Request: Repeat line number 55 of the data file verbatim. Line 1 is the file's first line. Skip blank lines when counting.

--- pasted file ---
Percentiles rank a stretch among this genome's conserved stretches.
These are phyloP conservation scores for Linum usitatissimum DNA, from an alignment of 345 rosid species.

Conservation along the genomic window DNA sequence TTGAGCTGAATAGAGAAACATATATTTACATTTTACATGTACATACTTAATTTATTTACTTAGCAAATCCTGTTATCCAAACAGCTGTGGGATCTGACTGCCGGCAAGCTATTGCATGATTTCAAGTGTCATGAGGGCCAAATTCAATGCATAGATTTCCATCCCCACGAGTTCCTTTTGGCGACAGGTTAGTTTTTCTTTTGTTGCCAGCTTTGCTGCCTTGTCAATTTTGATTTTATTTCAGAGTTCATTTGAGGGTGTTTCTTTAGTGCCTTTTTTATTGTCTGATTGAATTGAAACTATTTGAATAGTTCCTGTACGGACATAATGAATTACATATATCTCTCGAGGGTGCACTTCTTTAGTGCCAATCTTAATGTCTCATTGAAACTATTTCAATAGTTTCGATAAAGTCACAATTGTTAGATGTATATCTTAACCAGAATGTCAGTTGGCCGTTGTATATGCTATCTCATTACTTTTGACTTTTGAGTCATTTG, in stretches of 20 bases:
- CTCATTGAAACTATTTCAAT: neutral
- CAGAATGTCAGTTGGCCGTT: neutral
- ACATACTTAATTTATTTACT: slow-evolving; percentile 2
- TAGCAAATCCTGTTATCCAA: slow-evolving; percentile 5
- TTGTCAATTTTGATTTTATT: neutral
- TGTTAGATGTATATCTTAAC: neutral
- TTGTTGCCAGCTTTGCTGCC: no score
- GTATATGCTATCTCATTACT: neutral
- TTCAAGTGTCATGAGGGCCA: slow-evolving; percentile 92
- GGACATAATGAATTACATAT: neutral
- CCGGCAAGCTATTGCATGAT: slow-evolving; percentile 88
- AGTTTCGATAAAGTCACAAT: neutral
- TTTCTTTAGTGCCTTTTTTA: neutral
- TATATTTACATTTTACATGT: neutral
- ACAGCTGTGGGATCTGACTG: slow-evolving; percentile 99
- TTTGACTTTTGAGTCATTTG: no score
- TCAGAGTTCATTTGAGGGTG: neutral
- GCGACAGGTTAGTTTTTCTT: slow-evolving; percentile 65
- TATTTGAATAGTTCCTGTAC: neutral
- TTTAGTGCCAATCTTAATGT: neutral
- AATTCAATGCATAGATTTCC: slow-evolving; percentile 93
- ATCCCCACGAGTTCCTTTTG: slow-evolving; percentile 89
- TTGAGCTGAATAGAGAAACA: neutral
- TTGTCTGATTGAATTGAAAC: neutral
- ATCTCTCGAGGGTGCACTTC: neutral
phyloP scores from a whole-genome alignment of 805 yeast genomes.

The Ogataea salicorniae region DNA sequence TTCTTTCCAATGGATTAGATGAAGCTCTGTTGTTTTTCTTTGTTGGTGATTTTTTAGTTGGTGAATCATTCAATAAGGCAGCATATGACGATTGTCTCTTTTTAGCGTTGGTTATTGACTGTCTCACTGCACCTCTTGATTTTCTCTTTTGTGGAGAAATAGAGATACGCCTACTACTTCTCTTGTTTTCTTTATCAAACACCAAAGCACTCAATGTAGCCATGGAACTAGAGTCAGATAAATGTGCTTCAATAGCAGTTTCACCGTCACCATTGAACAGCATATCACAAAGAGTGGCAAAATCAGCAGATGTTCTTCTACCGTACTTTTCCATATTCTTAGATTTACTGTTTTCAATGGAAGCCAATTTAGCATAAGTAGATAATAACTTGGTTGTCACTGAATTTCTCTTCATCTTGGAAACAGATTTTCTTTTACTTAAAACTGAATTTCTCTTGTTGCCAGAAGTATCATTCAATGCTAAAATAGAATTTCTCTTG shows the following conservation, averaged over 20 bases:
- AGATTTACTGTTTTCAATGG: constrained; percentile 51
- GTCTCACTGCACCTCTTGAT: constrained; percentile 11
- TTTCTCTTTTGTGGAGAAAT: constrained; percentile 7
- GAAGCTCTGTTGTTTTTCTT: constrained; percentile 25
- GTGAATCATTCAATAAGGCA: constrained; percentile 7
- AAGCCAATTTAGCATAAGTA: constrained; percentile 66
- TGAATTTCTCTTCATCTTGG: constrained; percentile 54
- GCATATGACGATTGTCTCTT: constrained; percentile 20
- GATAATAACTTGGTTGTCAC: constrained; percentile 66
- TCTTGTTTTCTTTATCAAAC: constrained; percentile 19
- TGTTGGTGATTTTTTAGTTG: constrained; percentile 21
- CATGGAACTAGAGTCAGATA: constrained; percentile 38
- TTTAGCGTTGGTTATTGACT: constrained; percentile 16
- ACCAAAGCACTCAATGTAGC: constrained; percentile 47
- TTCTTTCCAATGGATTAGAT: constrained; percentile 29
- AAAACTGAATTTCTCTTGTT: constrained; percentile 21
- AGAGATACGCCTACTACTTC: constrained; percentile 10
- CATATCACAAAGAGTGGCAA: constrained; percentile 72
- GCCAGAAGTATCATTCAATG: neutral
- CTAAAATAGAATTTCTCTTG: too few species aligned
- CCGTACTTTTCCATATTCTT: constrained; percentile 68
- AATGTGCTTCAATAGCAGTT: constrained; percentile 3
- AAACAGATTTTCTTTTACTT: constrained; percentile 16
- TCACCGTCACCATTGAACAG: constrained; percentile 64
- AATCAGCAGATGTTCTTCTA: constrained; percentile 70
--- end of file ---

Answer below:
- AATCAGCAGATGTTCTTCTA: constrained; percentile 70